The report of the Independent Inquiry into Care provided by the Mid-Staffordshire NHS Foundation Trust offers a depressing insight into the quality of care in parts of the NHS. Robert Francis QC recommended a number of unevidenced interventions, which focus on increased regulation.
What insight can we gain into NHS quality from an economic perspective? Since the 1991 NHS reforms, there has been potential for an active contracting process, but this opportunity has largely been ignored. Commissioners of health care in the NHS, like those in the private sector, have tended to be passive, accepting the quality of care provided in primary care and hospitals with little challenge.
Incentives for quality health care provision in today’s NHS are muted. Traditionally, NHS managers have been rewarded for controlling expenditure rather than ensuring quality. This focus on cost has led at times to clashes between managers and clinical professionals with managers taking the blame when NHS care has been found inadequate. Policy efforts to improve quality have tended to involve considerable expenditure increases. ‘Quality’ care of course has to take into account both costs and outcomes and in current austere financial times, the chances of increased expenditure are slim.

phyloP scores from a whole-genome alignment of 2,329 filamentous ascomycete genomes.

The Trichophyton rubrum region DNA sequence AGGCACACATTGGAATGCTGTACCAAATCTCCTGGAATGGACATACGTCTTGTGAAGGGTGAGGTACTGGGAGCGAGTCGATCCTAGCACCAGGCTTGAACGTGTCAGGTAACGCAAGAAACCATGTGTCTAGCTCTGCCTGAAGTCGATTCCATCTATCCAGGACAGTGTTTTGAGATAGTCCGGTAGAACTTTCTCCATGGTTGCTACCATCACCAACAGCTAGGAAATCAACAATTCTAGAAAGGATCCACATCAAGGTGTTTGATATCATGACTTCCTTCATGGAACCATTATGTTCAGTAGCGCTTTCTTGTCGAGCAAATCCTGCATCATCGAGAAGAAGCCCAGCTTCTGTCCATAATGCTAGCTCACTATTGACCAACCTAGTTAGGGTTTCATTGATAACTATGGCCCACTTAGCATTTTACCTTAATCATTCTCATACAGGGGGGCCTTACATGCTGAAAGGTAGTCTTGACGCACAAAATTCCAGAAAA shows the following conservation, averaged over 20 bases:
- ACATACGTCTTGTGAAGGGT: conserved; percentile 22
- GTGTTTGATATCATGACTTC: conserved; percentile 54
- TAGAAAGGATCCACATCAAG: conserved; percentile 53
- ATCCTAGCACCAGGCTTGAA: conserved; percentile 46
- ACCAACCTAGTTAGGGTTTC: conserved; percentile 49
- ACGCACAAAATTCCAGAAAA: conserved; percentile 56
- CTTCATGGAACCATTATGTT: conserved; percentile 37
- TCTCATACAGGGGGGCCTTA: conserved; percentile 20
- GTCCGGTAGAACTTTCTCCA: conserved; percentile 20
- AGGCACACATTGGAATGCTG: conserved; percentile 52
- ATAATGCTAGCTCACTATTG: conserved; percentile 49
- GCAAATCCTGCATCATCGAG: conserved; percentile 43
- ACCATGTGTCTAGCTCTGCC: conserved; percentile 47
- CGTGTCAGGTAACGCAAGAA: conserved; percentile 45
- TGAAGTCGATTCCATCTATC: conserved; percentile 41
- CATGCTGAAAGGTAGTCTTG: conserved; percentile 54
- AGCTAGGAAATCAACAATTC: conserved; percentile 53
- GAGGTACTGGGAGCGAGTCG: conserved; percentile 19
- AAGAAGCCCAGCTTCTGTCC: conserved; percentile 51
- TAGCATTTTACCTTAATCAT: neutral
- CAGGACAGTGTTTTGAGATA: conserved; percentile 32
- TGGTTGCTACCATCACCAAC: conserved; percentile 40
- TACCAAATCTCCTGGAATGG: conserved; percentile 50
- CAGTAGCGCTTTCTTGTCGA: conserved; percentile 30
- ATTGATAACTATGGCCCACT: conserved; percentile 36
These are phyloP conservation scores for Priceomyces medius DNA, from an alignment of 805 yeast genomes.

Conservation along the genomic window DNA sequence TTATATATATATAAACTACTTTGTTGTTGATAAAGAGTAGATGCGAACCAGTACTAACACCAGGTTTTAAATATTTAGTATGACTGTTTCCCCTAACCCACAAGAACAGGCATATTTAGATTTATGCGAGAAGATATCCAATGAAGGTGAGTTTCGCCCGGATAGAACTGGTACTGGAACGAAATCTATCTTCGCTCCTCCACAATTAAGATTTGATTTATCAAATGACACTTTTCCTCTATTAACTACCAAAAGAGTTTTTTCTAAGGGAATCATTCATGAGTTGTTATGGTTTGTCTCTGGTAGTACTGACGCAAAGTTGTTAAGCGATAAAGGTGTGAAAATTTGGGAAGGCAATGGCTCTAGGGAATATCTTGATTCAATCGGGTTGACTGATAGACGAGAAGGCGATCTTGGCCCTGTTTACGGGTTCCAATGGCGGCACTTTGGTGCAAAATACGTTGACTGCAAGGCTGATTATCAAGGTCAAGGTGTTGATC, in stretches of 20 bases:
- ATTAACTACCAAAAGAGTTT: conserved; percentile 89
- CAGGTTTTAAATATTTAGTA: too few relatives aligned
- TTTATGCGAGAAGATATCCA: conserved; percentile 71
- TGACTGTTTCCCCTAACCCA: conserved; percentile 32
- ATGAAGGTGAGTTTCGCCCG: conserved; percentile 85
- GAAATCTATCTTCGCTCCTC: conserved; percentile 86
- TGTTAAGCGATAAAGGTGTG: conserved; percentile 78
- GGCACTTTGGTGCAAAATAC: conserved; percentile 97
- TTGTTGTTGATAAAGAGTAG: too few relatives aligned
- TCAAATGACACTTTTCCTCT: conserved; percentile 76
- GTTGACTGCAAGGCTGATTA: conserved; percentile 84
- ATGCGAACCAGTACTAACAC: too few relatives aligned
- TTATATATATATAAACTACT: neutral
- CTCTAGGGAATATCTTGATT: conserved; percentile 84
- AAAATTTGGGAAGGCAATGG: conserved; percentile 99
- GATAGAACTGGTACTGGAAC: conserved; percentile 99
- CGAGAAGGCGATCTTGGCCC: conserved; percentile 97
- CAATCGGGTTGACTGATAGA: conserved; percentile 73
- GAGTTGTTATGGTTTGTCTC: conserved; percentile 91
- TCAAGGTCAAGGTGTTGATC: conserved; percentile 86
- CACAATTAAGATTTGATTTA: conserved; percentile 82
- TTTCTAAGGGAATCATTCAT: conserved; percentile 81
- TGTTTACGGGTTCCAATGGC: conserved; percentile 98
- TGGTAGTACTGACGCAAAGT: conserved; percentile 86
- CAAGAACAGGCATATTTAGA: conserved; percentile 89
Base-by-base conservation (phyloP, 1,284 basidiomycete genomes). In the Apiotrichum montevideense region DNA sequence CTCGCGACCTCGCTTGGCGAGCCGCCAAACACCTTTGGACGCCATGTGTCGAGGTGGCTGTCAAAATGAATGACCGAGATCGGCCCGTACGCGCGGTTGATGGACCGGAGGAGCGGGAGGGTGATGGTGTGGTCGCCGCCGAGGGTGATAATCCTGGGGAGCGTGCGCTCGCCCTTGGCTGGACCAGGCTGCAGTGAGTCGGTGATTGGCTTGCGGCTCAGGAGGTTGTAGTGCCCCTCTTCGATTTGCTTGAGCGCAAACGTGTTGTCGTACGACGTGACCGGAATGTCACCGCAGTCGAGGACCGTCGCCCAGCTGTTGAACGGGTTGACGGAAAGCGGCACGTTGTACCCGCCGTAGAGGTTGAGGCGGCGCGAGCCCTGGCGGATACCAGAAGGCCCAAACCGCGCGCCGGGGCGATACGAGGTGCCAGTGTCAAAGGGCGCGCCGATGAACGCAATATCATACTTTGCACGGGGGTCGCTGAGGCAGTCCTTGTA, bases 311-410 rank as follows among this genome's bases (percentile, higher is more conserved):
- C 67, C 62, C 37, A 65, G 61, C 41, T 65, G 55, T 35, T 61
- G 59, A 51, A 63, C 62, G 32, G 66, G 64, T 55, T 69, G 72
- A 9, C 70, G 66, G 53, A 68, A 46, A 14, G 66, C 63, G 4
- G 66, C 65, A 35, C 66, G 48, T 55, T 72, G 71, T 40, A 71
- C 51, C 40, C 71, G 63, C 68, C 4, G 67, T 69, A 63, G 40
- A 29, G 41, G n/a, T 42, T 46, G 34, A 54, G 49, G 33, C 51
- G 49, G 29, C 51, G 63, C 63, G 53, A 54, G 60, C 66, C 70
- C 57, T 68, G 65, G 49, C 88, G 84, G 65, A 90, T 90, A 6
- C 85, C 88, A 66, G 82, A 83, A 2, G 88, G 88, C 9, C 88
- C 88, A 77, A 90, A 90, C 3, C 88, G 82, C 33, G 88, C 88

In this lecture, the roles of incentives and regulation in NHS contracts were explored. In a context of severely constrained budgets, how can we design and enforce contracts that ensure good quality NHS care?
Prof Maynard's presentation slides are available by clicking here. The full text of his remarks will be available as part of OHE's Annual Lecture publication series.